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This article is provided courtesy of Stars and Stripes, which got its start as a newspaper for Union troops during the Civil War, and has been published continuously since 1942 in Europe and 1945 in the Pacific. Stripes reporters have been in the field with American soldiers, sailors and airmen in World War II, Korea, the Cold War, Vietnam, the Gulf War, Bosnia and Kosovo, and are now on assignment in the Middle East.

Stars and Stripes has one of the widest distribution ranges of any newspaper in the world. Between the Pacific and European editions, Stars and Stripes services over 50 countries where there are bases, posts, service members, ships, or embassies.

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Top Selling Games: Week of 10/11

  1. NBA 2K15 (PS4)
  2. Super Smash Bros. for Nintendo 3DS (3DS)
  3. NBA 2K15 (XOne)
  4. NBA 2K15 (X360)
  5. Driveclub (PS4)
  6. NBA 2K15 (PS3)
  7. Alien: Isolation (PS4)
  8. Middle-Earth: Shadow of Mordor (PS4)
  9. Destiny (PS4)
  10. Alien: Isolation (XOne)

Game Review: Just Dance 4

just dance 4

When I popped “Just Dance 4” into my Xbox and fired up the Kinect, I knew it was time to make some moves. However, I didn’t really know which tunes would be the best for my living room dance floor.

My daughter jumped right into Carly Rae Jepsen’s “Call Me Maybe” and earned four stars on her first spin. I tried my best on a few songs, but couldn’t rate anything better than three stars.

Then, as we rolled toward the back of the track list, I found my groove — “The Time Warp.” Suddenly, ghosts of many misspent college evenings returned as I rocked to four stars in the “classic” dance from “The Rocky Horror Picture Show.” Of course five stars is tops, but I felt so happy I did “The Time Warp” again.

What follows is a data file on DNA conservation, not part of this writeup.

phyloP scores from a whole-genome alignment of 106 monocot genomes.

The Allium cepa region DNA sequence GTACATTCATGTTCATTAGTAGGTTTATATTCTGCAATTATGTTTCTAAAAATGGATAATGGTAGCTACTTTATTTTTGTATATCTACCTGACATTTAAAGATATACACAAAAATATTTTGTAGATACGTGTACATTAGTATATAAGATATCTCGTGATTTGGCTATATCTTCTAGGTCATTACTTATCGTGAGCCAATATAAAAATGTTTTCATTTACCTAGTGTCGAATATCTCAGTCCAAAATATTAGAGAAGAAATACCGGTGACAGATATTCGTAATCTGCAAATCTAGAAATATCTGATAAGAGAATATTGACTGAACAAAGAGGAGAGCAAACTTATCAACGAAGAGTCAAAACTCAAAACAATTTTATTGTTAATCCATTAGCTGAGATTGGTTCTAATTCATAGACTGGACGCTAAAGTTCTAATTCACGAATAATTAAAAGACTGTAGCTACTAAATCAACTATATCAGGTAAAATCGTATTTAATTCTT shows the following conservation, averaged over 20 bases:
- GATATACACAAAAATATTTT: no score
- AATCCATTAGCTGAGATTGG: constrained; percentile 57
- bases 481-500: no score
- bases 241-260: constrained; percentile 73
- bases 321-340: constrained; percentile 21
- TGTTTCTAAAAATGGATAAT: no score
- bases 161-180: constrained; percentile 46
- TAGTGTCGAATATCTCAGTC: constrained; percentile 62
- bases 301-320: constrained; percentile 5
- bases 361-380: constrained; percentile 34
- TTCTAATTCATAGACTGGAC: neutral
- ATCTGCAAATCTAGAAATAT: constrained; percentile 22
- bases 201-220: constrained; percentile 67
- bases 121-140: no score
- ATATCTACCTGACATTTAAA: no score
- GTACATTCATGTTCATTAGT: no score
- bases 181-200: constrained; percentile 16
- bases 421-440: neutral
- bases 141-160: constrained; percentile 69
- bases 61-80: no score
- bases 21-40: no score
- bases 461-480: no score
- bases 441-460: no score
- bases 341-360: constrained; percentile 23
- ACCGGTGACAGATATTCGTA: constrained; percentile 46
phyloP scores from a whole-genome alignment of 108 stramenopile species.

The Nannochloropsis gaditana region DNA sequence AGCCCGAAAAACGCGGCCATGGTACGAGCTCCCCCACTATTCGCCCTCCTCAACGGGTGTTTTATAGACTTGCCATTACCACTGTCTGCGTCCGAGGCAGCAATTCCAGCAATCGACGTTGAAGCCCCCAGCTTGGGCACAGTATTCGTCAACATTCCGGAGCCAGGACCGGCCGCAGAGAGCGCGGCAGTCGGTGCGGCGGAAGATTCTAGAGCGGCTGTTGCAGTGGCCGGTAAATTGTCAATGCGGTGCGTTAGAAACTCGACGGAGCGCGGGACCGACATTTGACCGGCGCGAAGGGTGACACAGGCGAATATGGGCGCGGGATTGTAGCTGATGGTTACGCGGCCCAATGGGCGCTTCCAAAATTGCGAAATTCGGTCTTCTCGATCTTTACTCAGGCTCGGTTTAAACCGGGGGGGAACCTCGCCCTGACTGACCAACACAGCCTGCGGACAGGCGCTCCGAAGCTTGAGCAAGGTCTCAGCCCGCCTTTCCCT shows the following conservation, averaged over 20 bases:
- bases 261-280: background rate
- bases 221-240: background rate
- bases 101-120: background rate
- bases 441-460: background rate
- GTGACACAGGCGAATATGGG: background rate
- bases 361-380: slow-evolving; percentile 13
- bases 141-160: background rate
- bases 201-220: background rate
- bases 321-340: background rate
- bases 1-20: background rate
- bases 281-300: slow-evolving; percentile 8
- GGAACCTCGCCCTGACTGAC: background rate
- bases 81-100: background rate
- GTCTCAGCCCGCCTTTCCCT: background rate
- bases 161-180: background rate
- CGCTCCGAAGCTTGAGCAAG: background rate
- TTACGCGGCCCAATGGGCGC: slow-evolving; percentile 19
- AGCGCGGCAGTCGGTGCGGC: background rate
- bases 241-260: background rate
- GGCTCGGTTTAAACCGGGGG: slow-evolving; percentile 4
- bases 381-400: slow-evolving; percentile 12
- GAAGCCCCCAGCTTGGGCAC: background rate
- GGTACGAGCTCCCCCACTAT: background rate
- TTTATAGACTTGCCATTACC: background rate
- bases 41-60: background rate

Song selection is the key to success for dance games, and “Just Dance 4” delivers enough options to satisfy most people. The game — which was developed by Ubisoft — offers more than 40 tracks, ranging from Nicki Minaj’s “Super Bass” to Elvis Presley’s “Jailhouse Rock.” For every oldie, such as The B-52s “Rock Lobster,” there’s some fresher fare, such as Flo Rida’s “Good Feeling.”

The choreography is also diverse, with hip-hop and pop styles well represented. There’s even a wrestling-inspired set of moves for “The Final Countdown,” by Europe.

If that isn’t enough, you can purchase additional songs from the online store. For example, Korean singer Psy’s “Gangnam Style” will be available in November.

“Just Dance 4” is easy to play. You just match the moves made by the on-screen avatar. If the song is new to you, stick figures in the corner of the screen offer cues for upcoming moves. The Kinect’s camera picks up your motion and lets the Xbox console know how well you’re doing. You are scored on your movement and how well it matches the beat.

Although the on-screen cues are good, I have to admit that I prefer those given by Harmonix’s “Dance Central” franchise. They give you a little more warning and are a bit easier to read at a glance.

I also prefer the “Dance Central” navigation system, which relies on hand swipes to move from screen to screen and select songs and other features. “Just Dance” makes you jab your hand at the screen and then jerk it back to activate menu items. This can be inexact and a little tricky to master.

One feature I thoroughly enjoyed was “Just Sweat.” This game mode combines dance moves and aerobics to give you a timed workout that’s guaranteed to get the sweat glands working overtime. Each routine delivers several segments that vary the movements and rhythm. Sure, I felt a little ridiculous doing some of the “girly” movements but it was still fun.

Bottom line: A- “Just Dance 4” is definitely entertaining to play with friends and family. The only thing that detracts from the fun is a tricky interface in the menus.

Platforms: Xbox 360, with Kinect; PlayStation 3, with Move; Wii

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